Within a few seconds, Glendale Water & Power employee Stephen Kim installed the last of the city’s 120,000 smart meters at Glendale Community College.
“This is a bellwether day for us. It changes the way we do business,” said General Manager Glenn Steiger on Thursday afternoon in front of about 60 people who came to watch as Glendale capped off the first phase of its smart meter installation.
Smart meters provide real-time information about water and electricity use, allowing people to cut back during high-price periods to save money. Glendale was the first city in the nation to get federal stimulus money for installing smart grid technology in March.
The city received about $20 million in grants, but also spent its own money to complete the project.
“This is a $70-million investment we’re making. That’s a large investment,” Steiger said. “But it’s going to pay for itself in five years.”
Although city officials have touted smart meters as the way of the future, critics have complained about its high price tag and unknown effects on privacy and health.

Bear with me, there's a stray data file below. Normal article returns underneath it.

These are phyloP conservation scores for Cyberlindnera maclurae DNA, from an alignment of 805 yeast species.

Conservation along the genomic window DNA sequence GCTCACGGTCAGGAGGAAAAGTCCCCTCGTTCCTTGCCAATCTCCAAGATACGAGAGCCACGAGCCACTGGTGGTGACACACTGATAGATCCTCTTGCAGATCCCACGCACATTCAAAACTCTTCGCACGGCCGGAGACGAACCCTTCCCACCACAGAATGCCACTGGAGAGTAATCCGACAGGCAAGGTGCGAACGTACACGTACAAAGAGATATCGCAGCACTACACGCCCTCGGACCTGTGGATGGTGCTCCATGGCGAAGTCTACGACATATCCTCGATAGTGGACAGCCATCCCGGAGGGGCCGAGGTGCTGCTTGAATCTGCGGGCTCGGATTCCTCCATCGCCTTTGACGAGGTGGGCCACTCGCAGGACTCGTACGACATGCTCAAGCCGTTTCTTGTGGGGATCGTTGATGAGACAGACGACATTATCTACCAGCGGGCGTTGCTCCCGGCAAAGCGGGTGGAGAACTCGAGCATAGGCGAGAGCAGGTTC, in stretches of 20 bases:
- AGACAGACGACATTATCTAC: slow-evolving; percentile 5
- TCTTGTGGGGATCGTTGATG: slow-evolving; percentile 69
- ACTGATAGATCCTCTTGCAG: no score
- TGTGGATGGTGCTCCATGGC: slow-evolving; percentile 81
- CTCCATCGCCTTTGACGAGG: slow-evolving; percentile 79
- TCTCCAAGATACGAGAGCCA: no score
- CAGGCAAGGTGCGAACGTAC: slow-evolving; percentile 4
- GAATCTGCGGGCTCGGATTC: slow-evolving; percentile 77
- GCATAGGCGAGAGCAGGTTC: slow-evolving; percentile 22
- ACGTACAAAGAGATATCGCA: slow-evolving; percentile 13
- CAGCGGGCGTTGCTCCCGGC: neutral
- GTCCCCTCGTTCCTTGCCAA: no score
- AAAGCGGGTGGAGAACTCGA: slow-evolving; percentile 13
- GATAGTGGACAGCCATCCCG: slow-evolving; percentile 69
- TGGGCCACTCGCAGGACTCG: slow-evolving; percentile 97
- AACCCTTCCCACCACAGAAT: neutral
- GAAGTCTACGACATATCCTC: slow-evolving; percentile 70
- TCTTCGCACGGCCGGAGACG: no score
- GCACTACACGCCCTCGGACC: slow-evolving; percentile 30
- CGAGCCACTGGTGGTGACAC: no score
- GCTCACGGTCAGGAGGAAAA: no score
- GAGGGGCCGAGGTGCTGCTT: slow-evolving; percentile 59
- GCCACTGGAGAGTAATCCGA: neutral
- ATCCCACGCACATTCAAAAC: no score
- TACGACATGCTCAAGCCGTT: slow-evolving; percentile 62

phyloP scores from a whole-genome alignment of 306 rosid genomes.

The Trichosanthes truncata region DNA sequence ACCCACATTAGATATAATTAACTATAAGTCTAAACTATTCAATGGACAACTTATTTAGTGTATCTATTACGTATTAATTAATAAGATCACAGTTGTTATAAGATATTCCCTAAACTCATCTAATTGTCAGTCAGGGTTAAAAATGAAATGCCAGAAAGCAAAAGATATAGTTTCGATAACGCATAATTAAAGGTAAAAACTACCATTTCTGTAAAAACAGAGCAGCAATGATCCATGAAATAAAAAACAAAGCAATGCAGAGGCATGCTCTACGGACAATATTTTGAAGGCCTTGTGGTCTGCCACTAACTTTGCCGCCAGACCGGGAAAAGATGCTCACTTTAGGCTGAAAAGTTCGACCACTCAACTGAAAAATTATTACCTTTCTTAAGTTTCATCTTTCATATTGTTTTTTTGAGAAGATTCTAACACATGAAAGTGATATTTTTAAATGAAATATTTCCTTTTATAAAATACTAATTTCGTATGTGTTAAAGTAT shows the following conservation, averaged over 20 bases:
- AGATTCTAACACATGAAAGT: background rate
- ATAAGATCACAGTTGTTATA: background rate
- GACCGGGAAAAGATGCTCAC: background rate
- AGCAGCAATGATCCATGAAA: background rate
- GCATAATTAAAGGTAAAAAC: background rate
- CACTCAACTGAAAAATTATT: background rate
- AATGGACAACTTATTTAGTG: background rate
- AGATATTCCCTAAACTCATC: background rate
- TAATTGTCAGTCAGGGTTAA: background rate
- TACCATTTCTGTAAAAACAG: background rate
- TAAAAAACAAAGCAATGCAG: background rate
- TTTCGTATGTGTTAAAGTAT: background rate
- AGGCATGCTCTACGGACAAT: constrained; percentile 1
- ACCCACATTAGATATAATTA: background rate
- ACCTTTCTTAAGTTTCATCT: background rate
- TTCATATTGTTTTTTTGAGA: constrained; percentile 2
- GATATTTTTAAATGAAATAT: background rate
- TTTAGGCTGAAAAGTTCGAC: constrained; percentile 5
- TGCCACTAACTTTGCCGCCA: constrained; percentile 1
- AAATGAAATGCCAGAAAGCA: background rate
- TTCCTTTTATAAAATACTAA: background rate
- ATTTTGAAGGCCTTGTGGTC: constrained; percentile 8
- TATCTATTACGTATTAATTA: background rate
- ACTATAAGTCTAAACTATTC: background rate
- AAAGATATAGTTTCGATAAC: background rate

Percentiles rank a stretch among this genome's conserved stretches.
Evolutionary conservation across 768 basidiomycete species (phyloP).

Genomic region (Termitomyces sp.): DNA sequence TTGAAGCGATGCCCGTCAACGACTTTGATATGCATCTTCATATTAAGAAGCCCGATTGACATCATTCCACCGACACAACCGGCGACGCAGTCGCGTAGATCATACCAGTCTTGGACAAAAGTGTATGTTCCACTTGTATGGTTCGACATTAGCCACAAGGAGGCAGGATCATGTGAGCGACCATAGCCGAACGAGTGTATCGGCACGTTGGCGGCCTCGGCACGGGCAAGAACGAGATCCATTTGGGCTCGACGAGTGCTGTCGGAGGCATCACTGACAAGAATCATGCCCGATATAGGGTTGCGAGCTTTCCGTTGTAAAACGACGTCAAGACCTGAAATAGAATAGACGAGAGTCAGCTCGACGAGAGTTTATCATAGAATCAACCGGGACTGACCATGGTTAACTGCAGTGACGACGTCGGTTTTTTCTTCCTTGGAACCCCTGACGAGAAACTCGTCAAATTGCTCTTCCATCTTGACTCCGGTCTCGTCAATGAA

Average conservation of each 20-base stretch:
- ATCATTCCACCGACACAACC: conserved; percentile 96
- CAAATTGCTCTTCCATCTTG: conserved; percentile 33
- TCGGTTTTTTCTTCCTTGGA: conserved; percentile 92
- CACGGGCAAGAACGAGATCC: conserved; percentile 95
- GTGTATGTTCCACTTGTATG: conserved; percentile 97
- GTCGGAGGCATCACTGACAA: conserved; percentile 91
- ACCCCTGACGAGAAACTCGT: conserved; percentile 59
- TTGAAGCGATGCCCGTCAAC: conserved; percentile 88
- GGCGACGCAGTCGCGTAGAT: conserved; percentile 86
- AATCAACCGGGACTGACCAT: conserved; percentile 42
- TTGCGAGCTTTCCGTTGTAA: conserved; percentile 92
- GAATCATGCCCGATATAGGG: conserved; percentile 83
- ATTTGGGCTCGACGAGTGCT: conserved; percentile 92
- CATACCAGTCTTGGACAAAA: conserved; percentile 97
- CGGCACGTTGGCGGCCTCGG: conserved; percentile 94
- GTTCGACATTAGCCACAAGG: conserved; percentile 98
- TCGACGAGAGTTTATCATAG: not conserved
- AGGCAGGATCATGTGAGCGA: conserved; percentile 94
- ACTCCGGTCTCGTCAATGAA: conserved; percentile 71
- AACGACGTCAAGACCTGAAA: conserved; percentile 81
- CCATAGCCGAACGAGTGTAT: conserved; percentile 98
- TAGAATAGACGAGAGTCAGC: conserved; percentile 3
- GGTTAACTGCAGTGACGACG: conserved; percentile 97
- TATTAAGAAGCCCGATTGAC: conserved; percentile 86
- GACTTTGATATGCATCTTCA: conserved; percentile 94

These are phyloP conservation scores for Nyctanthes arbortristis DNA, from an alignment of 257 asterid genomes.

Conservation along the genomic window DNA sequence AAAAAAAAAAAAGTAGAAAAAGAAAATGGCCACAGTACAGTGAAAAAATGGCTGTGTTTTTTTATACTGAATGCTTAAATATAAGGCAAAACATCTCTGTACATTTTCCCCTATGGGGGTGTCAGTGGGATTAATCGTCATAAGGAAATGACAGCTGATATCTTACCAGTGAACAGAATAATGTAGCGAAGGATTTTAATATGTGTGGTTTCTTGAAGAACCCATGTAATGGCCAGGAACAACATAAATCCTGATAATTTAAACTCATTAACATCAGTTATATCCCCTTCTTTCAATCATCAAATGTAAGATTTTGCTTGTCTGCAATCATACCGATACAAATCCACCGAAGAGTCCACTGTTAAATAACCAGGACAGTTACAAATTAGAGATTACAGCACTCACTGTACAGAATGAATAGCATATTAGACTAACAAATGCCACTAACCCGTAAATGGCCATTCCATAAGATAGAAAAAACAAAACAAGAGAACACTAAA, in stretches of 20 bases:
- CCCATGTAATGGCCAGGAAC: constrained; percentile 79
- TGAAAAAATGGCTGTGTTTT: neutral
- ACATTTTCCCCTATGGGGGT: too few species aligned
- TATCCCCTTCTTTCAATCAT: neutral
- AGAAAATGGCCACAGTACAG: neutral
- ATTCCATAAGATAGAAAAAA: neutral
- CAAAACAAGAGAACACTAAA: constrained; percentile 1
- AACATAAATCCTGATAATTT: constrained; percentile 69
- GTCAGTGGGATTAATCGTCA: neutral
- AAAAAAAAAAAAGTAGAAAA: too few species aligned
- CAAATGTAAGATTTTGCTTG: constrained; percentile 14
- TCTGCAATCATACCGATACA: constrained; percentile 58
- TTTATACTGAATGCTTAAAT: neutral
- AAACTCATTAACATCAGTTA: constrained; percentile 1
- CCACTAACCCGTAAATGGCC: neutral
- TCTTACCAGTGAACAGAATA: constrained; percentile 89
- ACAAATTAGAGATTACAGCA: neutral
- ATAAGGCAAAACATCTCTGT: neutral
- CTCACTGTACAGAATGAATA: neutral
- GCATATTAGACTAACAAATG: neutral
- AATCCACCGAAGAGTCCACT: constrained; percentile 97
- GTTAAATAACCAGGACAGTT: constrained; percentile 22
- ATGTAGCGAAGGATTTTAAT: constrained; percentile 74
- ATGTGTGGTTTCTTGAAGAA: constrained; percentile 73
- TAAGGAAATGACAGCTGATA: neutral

Glendale Water & Power has been installing meters for months, but the machines haven’t been operating at their full potential yet. Over the next two months, the utility will be halting manual meter checks as the information is delivered digitally to customers and Glendale Water & Power for billing and monitoring.
As part of a pilot program, about 50 people will receive a digital photo frame that shows the same information. If the program is successful, the technology could become available to all customers.
“This will change how we do business and how our customers view us as a business for decades to come,” Steiger said.